Apology Atrophy?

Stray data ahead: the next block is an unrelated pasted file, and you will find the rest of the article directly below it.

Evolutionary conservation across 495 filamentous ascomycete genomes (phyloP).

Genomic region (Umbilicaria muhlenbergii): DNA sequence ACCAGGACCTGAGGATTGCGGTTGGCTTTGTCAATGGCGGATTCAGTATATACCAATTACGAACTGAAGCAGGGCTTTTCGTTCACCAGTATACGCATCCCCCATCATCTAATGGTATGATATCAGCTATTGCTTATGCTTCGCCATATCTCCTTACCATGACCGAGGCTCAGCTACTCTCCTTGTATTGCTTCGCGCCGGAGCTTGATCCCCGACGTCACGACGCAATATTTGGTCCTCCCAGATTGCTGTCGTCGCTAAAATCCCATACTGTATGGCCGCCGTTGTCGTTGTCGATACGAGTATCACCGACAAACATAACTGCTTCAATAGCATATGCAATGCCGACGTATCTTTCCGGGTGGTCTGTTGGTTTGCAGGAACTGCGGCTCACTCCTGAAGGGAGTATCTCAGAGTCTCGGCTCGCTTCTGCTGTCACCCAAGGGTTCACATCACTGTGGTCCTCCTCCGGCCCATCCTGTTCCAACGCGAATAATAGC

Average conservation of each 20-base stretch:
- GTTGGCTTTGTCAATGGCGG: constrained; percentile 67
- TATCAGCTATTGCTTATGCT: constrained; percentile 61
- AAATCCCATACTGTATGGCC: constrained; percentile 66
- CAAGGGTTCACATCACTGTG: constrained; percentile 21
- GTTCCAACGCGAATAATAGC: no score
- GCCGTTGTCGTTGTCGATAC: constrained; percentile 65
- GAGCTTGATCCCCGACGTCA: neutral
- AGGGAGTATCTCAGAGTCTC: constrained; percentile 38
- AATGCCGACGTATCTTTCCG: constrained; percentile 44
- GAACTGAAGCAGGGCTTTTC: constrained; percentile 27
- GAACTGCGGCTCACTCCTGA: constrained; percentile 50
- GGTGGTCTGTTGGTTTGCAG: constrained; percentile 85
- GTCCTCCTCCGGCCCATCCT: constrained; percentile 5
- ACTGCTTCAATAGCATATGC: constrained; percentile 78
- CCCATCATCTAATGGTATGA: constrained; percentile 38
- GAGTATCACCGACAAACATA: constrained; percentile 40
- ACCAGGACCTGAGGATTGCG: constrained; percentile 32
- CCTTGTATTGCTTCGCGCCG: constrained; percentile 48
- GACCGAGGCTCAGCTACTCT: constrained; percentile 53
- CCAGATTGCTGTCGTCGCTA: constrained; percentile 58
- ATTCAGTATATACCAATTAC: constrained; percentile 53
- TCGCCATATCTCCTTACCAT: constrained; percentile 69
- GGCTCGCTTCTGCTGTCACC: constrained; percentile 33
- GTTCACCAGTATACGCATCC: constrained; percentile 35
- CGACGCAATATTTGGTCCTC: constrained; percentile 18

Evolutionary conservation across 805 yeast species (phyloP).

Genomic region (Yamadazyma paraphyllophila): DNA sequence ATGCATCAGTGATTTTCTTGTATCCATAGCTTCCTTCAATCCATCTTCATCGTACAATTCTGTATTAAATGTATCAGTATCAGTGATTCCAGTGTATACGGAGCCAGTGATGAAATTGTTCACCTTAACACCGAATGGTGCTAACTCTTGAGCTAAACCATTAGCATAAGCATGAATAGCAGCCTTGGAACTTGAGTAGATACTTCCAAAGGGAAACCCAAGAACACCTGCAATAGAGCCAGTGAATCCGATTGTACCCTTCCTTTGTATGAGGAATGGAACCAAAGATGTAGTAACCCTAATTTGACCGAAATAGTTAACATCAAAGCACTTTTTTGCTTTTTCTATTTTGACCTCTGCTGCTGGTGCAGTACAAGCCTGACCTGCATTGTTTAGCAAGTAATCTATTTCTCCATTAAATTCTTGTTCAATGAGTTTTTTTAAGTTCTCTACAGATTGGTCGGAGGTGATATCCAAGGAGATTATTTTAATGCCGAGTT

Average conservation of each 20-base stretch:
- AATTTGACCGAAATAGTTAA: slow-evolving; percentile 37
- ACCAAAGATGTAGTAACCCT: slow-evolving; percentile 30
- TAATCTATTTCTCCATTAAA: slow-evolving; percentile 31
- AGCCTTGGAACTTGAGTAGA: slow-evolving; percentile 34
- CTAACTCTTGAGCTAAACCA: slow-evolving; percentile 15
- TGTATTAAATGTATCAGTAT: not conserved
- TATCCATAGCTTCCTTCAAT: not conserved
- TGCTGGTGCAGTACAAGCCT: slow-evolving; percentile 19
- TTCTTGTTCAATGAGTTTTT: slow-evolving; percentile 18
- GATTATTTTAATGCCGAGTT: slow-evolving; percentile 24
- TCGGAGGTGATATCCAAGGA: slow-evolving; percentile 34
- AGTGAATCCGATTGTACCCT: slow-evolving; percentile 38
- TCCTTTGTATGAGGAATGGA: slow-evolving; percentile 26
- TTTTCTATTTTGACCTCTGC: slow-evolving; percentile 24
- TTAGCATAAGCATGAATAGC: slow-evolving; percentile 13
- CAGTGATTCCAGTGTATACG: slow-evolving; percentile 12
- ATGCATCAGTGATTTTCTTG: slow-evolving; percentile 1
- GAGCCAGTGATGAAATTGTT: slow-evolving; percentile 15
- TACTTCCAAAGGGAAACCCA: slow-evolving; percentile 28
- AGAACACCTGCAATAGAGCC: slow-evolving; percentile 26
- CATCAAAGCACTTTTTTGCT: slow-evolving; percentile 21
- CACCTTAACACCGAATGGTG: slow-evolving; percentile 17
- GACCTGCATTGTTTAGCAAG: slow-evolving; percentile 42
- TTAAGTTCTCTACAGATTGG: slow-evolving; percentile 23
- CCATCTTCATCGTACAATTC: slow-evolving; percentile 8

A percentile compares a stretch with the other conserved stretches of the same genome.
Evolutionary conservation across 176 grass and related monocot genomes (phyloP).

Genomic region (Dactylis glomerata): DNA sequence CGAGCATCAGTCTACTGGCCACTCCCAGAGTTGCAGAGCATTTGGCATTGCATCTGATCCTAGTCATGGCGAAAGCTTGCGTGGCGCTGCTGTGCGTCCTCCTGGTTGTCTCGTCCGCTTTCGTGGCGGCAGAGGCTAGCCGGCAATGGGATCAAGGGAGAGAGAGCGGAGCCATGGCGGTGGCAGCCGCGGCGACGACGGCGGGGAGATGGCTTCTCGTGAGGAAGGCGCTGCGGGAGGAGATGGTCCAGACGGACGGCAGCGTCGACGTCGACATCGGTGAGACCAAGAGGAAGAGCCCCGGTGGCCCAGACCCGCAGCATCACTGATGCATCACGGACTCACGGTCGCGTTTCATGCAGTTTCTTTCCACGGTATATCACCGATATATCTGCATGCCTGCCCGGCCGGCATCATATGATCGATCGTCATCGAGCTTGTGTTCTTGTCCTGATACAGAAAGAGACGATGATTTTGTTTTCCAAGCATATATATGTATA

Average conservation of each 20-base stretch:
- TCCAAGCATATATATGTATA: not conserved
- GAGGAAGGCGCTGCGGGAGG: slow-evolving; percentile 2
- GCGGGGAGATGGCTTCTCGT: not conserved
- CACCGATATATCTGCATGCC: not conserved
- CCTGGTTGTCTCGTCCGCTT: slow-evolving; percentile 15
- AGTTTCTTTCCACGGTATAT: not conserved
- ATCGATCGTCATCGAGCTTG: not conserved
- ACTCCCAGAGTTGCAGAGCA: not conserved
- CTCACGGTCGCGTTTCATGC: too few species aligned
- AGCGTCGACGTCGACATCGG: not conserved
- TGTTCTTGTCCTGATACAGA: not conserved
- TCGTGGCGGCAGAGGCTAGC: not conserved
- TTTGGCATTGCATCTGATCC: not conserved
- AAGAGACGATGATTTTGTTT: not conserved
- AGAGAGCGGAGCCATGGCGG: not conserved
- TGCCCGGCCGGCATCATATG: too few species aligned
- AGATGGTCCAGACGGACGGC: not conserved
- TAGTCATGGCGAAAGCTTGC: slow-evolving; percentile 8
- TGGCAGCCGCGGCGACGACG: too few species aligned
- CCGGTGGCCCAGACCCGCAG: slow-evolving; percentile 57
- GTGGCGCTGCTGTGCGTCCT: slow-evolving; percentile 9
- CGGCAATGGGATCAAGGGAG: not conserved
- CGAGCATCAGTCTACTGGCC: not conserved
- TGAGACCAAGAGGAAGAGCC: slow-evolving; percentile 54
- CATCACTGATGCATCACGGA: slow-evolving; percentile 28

A recent column in the New York Times by Jessica Bennett (“Hes’s Sorry, She’s Sorry, Everybody is Sorry. Does it Matter?“) notes that public apologies just don’t seem to be making us feel better these days. Where ten years ago the public apology seemed like sufficient punishment to restore the offender to society, now it is more apt to leave us unsatisfied. Is it because the public apology has become so ubiquitous, trotted out for both the large and the smallest of infractions? Have we become cynical towards public apologies, so that, while we demand them, we never find them sincere? This article preceded the Will Smith apologies for his behavior at the Academy Awards ceremony earlier this month. Has he apologized enough? There will always be a place in personal relationships for apology, but the contours of the public apology may be changing.